Signe K Borgen

Research Scientist

(+47) 974 77 882
signe.borgen@nibio.no

Place
Ås H8

Visiting address
Høgskoleveien 8, 1433 Ås

Abstract

Boreal forests contain 30% of the global forest carbon with the majority residing in soils. While challenging to quantify, soil carbon changes comprise a significant, and potentially increasing, part of the terrestrial carbon cycle. Thus, their estimation is important when designing forest-based climate change mitigation strategies and soil carbon change estimates are required for the reporting of greenhouse gas emissions. Organic matter decomposition varies with climate in complex nonlinear ways, rendering data aggregation nontrivial. Here, we explored the effects of temporal and spatial aggregation of climatic and litter input data on regional estimates of soil organic carbon stocks and changes for upland forests. We used the soil carbon and decomposition model Yasso07 with input from the Norwegian National Forest Inventory (11275 plots, 1960–2012). Estimates were produced at three spatial and three temporal scales. Results showed that a national level average soil carbon stock estimate varied by 10% depending on the applied spatial and temporal scale of aggregation. Higher stocks were found when applying plot-level input compared to country-level input and when long-term climate was used as compared to annual or 5-year mean values. A national level estimate for soil carbon change was similar across spatial scales, but was considerably (60–70%) lower when applying annual or 5-year mean climate compared to long-term mean climate reflecting the recent climatic changes in Norway. This was particularly evident for the forest-dominated districts in the southeastern and central parts of Norway and in the far north. We concluded that the sensitivity of model estimates to spatial aggregation will depend on the region of interest. Further, that using long-term climate averages during periods with strong climatic trends results in large differences in soil carbon estimates. The largest differences in this study were observed in central and northern regions with strongly increasing temperatures.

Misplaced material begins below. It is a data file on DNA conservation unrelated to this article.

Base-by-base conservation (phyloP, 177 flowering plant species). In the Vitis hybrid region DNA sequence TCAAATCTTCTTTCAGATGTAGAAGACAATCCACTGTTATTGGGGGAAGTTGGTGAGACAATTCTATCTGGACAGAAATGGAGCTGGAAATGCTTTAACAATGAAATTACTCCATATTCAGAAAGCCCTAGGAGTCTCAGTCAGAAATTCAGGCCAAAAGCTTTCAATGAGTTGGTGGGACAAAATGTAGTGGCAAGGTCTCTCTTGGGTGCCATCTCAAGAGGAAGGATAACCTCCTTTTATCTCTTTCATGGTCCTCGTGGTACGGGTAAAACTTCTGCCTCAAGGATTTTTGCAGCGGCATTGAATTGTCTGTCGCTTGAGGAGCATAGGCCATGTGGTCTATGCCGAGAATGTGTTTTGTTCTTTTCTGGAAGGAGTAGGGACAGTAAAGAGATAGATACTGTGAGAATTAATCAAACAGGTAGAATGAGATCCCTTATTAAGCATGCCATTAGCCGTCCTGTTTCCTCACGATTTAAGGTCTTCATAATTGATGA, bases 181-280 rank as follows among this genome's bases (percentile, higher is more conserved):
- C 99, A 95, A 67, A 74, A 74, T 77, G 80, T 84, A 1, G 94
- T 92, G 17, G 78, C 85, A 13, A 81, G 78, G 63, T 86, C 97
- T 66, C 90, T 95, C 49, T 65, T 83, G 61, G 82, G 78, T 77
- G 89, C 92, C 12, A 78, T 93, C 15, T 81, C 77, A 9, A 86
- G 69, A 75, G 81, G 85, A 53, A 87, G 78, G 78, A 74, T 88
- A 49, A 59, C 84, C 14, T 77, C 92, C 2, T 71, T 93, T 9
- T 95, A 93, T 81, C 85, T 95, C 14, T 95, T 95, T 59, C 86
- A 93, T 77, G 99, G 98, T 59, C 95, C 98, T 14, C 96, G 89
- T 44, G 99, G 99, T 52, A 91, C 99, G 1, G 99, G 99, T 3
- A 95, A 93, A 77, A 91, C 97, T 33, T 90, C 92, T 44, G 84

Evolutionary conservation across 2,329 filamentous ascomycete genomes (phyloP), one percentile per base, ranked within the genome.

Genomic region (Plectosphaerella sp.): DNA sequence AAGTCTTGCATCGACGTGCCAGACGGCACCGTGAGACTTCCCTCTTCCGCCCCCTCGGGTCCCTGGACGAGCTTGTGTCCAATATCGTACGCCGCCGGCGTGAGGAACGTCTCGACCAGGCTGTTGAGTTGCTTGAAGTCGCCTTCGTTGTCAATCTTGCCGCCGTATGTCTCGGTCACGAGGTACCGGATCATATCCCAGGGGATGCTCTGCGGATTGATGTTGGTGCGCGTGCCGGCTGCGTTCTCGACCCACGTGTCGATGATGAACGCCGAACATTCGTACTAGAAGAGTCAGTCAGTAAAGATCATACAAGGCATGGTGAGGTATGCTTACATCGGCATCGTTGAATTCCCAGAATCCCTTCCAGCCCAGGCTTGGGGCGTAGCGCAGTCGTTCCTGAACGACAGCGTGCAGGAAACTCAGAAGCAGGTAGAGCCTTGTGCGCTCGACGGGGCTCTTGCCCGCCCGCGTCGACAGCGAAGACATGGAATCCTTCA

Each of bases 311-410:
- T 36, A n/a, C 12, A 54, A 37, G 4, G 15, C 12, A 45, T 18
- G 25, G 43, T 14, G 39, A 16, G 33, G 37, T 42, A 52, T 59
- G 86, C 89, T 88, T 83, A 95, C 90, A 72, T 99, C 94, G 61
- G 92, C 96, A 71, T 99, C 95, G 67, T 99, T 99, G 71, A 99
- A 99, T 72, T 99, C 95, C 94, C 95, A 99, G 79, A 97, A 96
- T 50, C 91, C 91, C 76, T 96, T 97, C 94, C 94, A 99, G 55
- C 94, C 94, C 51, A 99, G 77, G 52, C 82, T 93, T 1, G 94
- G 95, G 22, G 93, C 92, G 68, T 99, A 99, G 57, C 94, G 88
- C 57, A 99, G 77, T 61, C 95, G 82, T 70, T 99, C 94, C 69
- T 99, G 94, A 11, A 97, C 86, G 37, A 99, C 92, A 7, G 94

To document

Abstract

Soil organic carbon (C), accumulated over millennia, comprise more than half of the C stored in boreal and temperate forest landscapes. We used the Norwegian national forest inventory and soil survey network (n = 719, no deep organic soils) to explore the validity of a deterministic model representation of this pool (Yasso07). We statistically compared simulated and measured soil C stocks and related differences (measured – simulated) to site factors (drainage, topography, climate, vegetation, C-to-N ratio, and soil classification). Median C stocks were 5.0 kg C·m−2 (model) and 14.5 kg C·m−2 (measurements). Soil C differences related to site factors (r2 of 0.16 to 0.37). For Brunisols, Gleysols, and wet Organic soils, differences related primarily to topographic wetness. For Regosols, Podzols, and Dystric Eluviated Brunisols, they related to climate, profile depth, and, in some cases, drainage class and site index. We argue that soil moisture regimes in our study area overrule tree productivity effects in the determination of soil C stocks and present conditions for soil formation that the model cannot (and does not explicitly) account for. These are processes such as humification and podsolization that involve eluviation and illuviation of dissolved organic C (DOC) with sesquioxides to form spodic B horizons and carbon enrichment due to hampered decomposition in frequently anoxic conditions.